The ramblings below were prompted by the response from Rashad in my previous thread.
Constructive Solid Geometry [CSG] was developed for industrial design and engineering representation. It is a quite old form of computer aided creation and representation of 3D objects [ i am not sure, but it has probably been around for 30 years]. The idea is that objects are usually manufactured by casting, extruding or machining and they can be built up from simple geometric objects called primitives. These primitives can be combined using Boolean Set Operators and Linear Transformations. An object is stored as a “tree” structure. The “leaves” contain simple primitives and the nodes store Linear Transformations and Boolean Set Operators. In the more advanced 3D graphics applications, the objects can be nested so that each “leaf” can itself be a “tree”. Bryce is one of the most advanced implementations of CSG available to artists at a very low price and it is capable of nested CSG!!!
Interestingly Bryce has survived as a viable means of modelling in Constructive Solid Geometry to this day.
I am here going to discuss only CSG in Bryce and not the other 2 modelling methods inherent in the “Bryce Modeller” (Metaballs and Displacement Modelling). Most 3D applications are based on polygonal modelling, giving the designer/artist control over points, edges and faces [polygons]. These applications may have Boolean Set Operations in their toolkit but these are used on the polygonal mesh. When the objects are completed they are generally not editable [there are some very expensive 3D programs such as Houdini - which i have tried out - which can actually do this. But i would not recommend Houdini to Bryce artists].
Bryce does not give the designer/artist any control over points, edges and faces [except globally]. For this reason, uninformed people say that “Bryce does not have a modeller”. The Primitives of Bryce are mathematical representations of 3D Forms and not polygonal mesh objects although Bryce can convert them into polygonal mesh objects for display [coloured wireframes] and export either back into Bryce [ as with the procedural stones ] or to other graphics applications which don’t do CSG. The Primitives of Bryce come in 3 groups : the Cube and Pyramid, the Cylinder and Cone, and the Sphere and Torus. The available Linear Transformations are: changing the origin point of a solid, positioning the solid in X,Y,Z, scaling it in X,Y,Z, rotation around X,Y,Z and skewing the solid along any arbitrary axis [the last needs some help from a user supplied procedure]. Bryce also allows these operations globally, in either world or object space [these can be a bit confusing and require careful study – Bryce is not 100% consistent in their application] The Boolean Set Operators are: Union of two solids, subtraction of one solid using another, and intersection of two solids [the common-shared volume becomes the new solid]. Since Bryce also supports change over time [it is a 4D application] Boolean Morphs and Particle Systems can be created [in conjunction with other tools Bryce offers and user supplied procedures].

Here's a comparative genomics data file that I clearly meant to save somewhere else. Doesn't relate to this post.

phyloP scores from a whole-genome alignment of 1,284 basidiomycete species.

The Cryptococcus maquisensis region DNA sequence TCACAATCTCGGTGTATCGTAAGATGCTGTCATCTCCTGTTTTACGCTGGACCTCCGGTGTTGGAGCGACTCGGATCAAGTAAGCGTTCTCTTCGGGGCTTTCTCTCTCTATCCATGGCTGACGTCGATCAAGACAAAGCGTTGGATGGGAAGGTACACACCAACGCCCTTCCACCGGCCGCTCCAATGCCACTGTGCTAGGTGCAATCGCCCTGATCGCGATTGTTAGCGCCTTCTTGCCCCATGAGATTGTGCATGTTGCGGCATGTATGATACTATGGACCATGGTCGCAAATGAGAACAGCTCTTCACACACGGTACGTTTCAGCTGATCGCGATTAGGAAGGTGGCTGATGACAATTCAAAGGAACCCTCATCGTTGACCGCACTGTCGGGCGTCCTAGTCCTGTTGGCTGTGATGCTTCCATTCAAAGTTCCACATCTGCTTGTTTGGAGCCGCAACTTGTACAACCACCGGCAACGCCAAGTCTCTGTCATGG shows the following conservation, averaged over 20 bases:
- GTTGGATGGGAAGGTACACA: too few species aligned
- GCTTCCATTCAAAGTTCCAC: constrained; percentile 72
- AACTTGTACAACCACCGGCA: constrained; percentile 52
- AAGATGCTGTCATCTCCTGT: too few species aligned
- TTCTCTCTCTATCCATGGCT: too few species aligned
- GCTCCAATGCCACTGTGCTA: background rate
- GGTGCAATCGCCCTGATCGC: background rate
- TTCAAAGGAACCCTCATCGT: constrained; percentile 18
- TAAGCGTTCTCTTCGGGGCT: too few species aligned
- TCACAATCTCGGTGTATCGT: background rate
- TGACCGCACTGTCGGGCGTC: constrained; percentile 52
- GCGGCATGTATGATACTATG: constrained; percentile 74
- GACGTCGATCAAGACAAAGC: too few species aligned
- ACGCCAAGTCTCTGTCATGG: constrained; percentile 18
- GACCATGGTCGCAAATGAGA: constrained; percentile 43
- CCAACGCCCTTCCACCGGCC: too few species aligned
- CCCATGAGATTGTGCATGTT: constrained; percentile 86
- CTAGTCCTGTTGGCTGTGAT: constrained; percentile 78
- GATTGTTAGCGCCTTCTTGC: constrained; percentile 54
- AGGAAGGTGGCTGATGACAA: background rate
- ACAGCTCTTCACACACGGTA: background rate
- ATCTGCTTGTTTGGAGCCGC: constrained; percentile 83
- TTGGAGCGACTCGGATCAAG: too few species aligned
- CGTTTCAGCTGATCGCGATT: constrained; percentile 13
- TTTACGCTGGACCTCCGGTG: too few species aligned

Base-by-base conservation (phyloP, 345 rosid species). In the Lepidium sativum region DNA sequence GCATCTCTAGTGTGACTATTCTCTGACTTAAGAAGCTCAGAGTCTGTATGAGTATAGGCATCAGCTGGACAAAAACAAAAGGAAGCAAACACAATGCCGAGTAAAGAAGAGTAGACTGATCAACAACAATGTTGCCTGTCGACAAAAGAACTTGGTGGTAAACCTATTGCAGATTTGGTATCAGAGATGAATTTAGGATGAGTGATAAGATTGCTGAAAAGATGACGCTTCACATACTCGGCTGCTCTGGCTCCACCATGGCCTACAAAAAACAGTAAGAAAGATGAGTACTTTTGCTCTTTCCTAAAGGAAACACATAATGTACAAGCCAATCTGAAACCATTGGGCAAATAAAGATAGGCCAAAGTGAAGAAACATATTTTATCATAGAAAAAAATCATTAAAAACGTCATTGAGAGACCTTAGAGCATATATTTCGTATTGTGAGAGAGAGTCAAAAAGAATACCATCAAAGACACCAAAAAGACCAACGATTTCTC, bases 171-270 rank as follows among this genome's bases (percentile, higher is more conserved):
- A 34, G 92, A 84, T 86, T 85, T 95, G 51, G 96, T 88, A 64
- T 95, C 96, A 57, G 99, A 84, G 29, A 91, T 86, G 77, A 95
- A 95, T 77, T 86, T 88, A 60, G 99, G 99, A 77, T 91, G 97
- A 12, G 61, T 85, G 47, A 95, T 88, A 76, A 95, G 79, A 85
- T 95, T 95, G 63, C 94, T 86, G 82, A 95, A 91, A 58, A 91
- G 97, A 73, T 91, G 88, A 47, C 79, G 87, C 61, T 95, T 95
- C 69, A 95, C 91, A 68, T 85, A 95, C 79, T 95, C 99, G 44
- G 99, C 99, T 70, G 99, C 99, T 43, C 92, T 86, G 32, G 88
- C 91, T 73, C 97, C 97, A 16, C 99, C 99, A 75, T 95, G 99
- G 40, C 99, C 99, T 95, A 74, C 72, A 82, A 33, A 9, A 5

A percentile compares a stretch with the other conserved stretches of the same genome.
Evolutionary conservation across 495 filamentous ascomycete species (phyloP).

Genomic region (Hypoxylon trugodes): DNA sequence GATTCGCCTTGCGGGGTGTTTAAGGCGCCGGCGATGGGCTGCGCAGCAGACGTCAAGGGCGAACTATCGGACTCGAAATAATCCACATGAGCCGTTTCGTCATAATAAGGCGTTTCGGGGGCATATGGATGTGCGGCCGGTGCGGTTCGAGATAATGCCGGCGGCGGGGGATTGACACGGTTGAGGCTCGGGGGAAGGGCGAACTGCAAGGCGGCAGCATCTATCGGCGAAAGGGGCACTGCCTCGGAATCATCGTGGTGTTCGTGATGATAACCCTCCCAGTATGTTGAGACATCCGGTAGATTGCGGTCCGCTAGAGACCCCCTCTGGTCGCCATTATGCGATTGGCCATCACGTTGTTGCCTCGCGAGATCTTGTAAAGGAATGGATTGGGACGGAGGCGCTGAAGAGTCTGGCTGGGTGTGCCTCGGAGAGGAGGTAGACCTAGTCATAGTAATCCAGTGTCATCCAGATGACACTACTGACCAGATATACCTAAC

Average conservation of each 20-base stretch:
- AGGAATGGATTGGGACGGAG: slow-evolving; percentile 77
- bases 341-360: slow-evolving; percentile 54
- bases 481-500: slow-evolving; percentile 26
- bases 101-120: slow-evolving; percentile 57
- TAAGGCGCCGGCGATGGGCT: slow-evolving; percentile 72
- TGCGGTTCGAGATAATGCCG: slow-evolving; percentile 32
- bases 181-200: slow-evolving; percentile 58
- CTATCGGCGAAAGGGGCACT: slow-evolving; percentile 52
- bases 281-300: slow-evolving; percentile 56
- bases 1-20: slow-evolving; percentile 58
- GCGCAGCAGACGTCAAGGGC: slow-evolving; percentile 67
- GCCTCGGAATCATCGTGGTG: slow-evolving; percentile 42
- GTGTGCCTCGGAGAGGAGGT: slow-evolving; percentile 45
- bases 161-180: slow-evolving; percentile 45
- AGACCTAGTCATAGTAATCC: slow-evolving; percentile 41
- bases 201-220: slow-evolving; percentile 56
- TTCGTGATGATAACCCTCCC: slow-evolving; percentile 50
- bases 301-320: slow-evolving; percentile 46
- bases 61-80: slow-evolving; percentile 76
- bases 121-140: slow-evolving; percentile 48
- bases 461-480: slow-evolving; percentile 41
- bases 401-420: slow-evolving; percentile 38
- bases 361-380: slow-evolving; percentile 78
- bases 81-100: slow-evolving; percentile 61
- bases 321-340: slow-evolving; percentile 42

I must mention that quite a lot of CSG work can be done without Boolean Set Operations [BSO]. On the other hand if we combine CSG with BSO and the other two distinctly different modes of modelling which Bryce Modeller has [Metaballs and Displacement Modelling ] then we have an extremely powerful modelling system. Recently Artists such as David Robinson [ www.bambam131.com ] have taken advantage of this power, and created realistic and believable space ships, landing capsules and space stations. David Robinsons models are of immense complexity and fine detail and could not have been created in a “high-end“ 3D-Application within a reasonable period of time [one also has to include the time it takes to learn any “high-end” application compared with learning Bryce].
Although Bryce is not exactly easy to use if you want to model very complicated objects with complex compound curves, you can learn to do this in a short period of time. Bryce Modelling therefore suits people who have a particular subject matter in mind, ranging from landscapes to architecture to machinery, spacecraft, etc., etc. , [not to mention the magnificent cloudscapes of David Brinnen] and who don’t wish to learn how to model generically as a “professional 3D artist”. These people may be engineers or scientists, who only want to represent their ideas or projects/object for dissertation and communication purposes, and simply don’t have 2 years spare time to learn Lightwave3D or some other such super program with millions of parameters and dialog boxes.
For example about 10 years ago when i was working as an electrical engineer, i designed an automated testing machine for testing circuit boards. I had to convince the management to spend the huge sum of money it would cost to build it. I only had about a week to do it. So i built the complicated mechanical rig in Bryce and also made an animation of it. When Management saw what i had done they accused me of having already made this device secretly at my home and that i simply photographed and filmed it. I said no i did it in less than a week with software costing less than $100. Some of these people were in charge of our CAD design department and we had 3D Industrial Design hardware and software costing millions [the company was then the largest manufacturer of electrical products in Australia]. They said it was “unbelievable”. But we got the funding and the equipment was constructed, and it worked as intended.